MOSCOW, Dec 7 (Reuters) - Russia’s finance ministry is seeking to speed up cutting VAT on investments in gold in part to support a Russian gold refiner which has been struggling after it was hit by U.S. sanctions, Deputy Finance Minister Alexei Moiseev told Reuters.
The ministry said earlier this year it would propose cutting VAT on gold, and it is awaiting approval by the government on the issue which has been a matter of debate among Russian officials for years.
“We are striving to cancel (VAT) not only to increase the demand for domestic gold, although, of course, we are interested in filling (capacity of) refineries ... An additional reason is that some of them came under sanctions and thus lost the ‘good delivery’ status,” Moiseev said.
In April, Washington imposed sanctions on Russian businessman Viktor Vekselberg and his holding, which includes Ekaterinburg Non-Ferrous Metals Processing Plant, along with some other Russian tycoons, citing “malign activities” by Russia.
The London Bullion Market Association suspended the plant’s “good delivery” status, making it harder for the plant to access the London bullion market, the world’s largest.
“The experience of colleagues from China and Kazakhstan shows that they recorded an increase in demand for gold - and not by twofold but in much larger volumes - after the abolition of VAT.”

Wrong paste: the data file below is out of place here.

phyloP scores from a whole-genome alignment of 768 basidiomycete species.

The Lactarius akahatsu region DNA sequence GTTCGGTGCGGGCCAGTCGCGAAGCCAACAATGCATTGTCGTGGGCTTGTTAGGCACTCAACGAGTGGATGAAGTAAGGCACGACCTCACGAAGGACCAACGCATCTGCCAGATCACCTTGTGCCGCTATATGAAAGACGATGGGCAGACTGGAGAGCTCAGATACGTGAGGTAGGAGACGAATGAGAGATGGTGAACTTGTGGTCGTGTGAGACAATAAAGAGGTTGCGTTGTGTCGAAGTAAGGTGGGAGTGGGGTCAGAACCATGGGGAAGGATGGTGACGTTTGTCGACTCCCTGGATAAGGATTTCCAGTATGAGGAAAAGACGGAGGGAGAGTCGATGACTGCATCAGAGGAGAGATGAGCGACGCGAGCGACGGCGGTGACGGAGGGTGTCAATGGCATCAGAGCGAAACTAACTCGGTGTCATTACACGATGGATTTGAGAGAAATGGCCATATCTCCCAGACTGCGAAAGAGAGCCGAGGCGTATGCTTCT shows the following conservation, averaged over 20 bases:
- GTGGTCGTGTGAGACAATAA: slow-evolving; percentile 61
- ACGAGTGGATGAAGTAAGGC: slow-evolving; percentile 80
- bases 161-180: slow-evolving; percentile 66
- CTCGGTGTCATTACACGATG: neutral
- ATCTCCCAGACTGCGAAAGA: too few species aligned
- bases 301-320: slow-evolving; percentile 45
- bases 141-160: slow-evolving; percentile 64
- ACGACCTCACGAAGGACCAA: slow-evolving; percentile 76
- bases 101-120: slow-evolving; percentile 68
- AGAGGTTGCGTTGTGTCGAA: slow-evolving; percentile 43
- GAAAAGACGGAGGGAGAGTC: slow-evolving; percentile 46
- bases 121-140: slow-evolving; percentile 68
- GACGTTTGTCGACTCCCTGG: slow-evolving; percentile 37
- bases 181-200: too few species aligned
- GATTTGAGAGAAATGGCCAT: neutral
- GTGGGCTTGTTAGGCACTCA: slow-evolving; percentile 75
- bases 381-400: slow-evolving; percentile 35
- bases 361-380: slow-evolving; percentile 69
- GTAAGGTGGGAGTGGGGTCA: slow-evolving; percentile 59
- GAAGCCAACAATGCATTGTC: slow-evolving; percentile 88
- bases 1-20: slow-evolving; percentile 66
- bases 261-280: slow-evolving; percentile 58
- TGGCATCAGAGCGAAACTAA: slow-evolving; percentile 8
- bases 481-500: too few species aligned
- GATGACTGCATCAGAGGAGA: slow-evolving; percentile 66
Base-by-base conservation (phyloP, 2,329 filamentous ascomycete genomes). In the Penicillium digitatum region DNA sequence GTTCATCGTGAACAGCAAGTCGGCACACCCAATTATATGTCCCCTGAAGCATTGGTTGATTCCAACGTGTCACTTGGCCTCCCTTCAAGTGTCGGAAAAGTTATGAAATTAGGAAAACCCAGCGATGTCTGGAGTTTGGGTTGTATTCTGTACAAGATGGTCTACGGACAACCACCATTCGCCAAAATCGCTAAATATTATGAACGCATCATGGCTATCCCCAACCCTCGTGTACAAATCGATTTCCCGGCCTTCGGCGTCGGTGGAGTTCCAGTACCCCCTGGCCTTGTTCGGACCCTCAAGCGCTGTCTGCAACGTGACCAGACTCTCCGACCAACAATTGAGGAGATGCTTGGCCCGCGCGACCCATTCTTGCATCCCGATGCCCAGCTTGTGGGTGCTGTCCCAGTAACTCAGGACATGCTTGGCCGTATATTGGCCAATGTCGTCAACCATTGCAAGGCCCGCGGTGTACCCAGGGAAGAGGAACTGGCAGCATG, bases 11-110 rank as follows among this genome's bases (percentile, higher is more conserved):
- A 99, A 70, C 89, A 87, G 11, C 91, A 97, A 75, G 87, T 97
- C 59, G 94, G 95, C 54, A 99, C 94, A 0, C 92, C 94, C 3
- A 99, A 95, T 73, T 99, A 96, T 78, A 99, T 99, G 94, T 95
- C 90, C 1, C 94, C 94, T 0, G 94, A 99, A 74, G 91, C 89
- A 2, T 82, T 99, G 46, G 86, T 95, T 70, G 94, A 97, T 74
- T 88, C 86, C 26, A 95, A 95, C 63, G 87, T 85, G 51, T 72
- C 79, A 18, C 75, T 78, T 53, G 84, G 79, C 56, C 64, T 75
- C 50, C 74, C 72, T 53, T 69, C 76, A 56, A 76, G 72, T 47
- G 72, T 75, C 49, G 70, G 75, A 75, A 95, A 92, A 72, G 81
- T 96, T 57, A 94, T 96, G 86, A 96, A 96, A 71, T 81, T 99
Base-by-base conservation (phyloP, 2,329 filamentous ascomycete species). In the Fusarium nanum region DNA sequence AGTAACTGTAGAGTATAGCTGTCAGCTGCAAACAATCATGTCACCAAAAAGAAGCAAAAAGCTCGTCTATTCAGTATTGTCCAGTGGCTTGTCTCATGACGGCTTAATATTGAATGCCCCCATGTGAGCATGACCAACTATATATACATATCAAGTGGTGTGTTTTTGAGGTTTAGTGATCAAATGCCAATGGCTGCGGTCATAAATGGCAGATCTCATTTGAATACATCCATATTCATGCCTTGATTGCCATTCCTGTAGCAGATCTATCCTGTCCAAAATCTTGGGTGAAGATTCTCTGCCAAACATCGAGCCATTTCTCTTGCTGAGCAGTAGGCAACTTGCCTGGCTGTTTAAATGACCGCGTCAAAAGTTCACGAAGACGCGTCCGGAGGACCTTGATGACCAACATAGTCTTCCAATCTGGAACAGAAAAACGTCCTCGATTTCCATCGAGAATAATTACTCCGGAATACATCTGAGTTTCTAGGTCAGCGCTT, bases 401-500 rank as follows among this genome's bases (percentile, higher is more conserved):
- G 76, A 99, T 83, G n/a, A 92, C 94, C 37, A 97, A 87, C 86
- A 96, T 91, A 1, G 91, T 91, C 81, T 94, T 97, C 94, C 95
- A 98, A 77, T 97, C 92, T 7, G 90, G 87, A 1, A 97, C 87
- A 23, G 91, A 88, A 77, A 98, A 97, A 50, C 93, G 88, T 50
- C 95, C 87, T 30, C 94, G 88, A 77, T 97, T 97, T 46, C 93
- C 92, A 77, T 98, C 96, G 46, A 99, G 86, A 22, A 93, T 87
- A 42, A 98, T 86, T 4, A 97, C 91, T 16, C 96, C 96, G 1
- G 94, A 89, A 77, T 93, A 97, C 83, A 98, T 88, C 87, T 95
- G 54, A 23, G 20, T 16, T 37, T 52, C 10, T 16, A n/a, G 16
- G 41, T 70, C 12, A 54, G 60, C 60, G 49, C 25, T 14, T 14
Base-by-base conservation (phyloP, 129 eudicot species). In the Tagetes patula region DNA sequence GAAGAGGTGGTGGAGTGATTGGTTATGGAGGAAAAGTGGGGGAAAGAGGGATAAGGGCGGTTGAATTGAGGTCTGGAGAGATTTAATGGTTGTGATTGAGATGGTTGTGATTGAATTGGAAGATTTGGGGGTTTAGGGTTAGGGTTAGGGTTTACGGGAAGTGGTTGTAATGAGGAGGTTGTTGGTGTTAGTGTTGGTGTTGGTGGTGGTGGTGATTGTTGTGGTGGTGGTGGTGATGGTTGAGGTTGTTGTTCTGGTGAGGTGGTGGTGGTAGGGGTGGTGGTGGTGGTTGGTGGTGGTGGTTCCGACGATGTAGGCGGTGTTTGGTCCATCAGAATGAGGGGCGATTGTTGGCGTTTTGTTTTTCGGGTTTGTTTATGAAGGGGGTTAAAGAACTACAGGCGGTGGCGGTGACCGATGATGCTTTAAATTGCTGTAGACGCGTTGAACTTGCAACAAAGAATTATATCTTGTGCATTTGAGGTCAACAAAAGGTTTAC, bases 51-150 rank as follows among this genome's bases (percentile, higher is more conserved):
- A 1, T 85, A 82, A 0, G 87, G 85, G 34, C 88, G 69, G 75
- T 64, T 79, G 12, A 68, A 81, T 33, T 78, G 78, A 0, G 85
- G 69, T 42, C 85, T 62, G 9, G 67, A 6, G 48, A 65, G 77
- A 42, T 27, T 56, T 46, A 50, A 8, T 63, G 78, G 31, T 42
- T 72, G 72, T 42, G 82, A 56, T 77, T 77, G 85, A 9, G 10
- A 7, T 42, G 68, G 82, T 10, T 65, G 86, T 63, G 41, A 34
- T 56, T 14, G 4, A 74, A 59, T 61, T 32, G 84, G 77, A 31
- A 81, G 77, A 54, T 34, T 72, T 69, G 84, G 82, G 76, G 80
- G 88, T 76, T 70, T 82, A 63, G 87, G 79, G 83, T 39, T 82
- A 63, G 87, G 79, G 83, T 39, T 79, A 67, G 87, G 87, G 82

Moiseev does not see any risk of demand for gold in Russia exceeding supply as the precious metal can be imported if needed. The government does not currently see any reason to cancel Russia’s gold import duty, he added.
Another reason to reduce VAT on gold, Moiseev said, is that it would make gold more attractive for Russian businesspeople who want to repatriate dollar assets but don’t want to convert them into roubles.
“We have seen several requests from banks, in which they say that many of their customers are ready to de-dollarise, but for this they need a VAT-friendly regime of buying and selling bullion,” Moiseev said.
Banks have told the ministry they have many customers who would like to change their dollar deposits - the size of which exceed 1 billion roubles ($15 million) in some cases - to gold.
“These people would like to take their assets, for example, from Swiss banks and return to Russia, but they do not want to invest in roubles, they want gold.”
The ministry is also considering other measures to improve tax collection from Russia’s gold-to-jewellery industry and to clean up the market from gold scrap smuggled from neighbouring countries.
“Unfortunately, we do not have a real picture of how much gold is currently in Russia,” he said.
Industry analysts estimate that the size of the “grey” market in gold in Russia is dozens of times higher than the “white” market, Moiseev said, declining to give any data.
Referring to Russia’s state precious metals and gems repository Gokhran, Moiseev said it could increase purchases of gold to 2.5-3.0 tonnes a year from the current 2 tonnes. (Reporting by Darya Korsunskaya, Tatiana Voronova and Polina Devitt; writing by Polina Devitt; editing by David Evans)
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